High Density Interconnects Bend

In order for flexible electronic devices to function properly, metal interconnects must facilitate the flow of electrical signals across device components. Typically, these conductors are rigid and rigid-flex. However, recent endeavors are making flexible interconnects more practical for a range of applications, including e-textiles and flexible batteries.

High Density Interconnect (HDI) technology is a key part of printed circuit board design and manufacturing. It allows engineers to create smaller PCBs with higher circuit density, allowing more features and components to be included in a small space. In addition, high density interconnect PCBs are capable of transmitting signals faster and with greater accuracy than standard copper wires. These advantages make HDI technology essential to the miniaturization of electronic products.

To increase the circuitry density of a PCB, designers must minimize pad size and increase routing paths between pads. To do this, engineers use buried and blind vias. These small holes can pass through multiple layers of a multilayer circuit board without exposing the outer surface. Compared to traditional circuit boards, HDI PCBs feature 2X to 3X more average trace lengths per layer.

High Density Interconnects Bend in Both Directions

Traditionally, copper has been used for the wiring on most electronic devices. This metal is a great conductor of heat and electricity, and has better mechanical flexibility than aluminum. However, copper can be costly and is susceptible to corrosion and shock hazards. Researchers have developed flexible metallic interconnects using a combination of inherently stretchable materials and structural design. Inherently stretchable materials such as amorphous gold can be shaped into wavy or meandering structures to allow for increased stretchability while maintaining good conductivity.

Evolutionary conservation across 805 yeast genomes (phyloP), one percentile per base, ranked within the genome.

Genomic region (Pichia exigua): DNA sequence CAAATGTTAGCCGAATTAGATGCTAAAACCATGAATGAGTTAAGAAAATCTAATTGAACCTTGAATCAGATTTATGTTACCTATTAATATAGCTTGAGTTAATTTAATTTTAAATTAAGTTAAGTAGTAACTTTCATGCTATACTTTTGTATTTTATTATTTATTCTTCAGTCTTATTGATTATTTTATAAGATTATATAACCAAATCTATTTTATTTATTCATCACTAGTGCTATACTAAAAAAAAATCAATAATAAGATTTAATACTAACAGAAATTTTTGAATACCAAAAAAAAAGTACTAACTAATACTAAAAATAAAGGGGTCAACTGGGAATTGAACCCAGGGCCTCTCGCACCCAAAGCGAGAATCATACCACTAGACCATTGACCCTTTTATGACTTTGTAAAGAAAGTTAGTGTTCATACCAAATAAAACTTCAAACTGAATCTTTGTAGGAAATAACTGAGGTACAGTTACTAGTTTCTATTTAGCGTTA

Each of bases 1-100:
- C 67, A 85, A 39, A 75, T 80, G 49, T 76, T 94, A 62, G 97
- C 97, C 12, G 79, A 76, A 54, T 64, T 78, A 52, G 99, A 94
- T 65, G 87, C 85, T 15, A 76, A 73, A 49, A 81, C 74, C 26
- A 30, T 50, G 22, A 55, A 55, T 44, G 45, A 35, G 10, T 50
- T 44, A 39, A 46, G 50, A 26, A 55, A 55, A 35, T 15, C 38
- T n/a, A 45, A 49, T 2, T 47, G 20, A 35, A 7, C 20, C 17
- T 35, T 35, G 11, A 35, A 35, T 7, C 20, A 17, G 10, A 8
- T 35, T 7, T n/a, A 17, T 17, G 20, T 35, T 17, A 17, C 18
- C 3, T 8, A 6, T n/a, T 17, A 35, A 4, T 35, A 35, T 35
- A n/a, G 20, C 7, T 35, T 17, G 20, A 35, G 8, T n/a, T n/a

High-Density Interconnect (HDI) technology represents a pivotal advancement in the realm of electronics and printed circuit boards (PCBs). As the demand for smaller, lighter, and more powerful electronic devices continues to surge, HDI emerges as a solution that not only meets these requirements but also enhances performance, reliability, and flexibility in electronic design.

Conducting polymers are also an option for flexible interconnects. These compounds have high elasticity and tunable flexibility based on the composition. They can be fabricated through solution- or vapor-based processes. However, they are intrinsically unstable over time due to their spontaneous degradation in the environment. To overcome this, active research is underway in both chemical and mechanical approaches.

In addition to being flexible, these new conductive polymer interconnects can be made transparent. They can also withstand dynamic bending, unlike conventional wires. They can also be coated with various polymers to protect them from environmental damage. This makes them a suitable choice for flexible electronic applications such as wearable devices and e-textiles. In addition, the material is biocompatible, reducing the risk of contact allergies or irritation. These advances make the flexible interconnects a promising alternative to traditional copper wiring. They could be used in a wide range of devices, including smartwatches, medical monitors, and automotive sensors. However, further development is necessary before they can be widely deployed.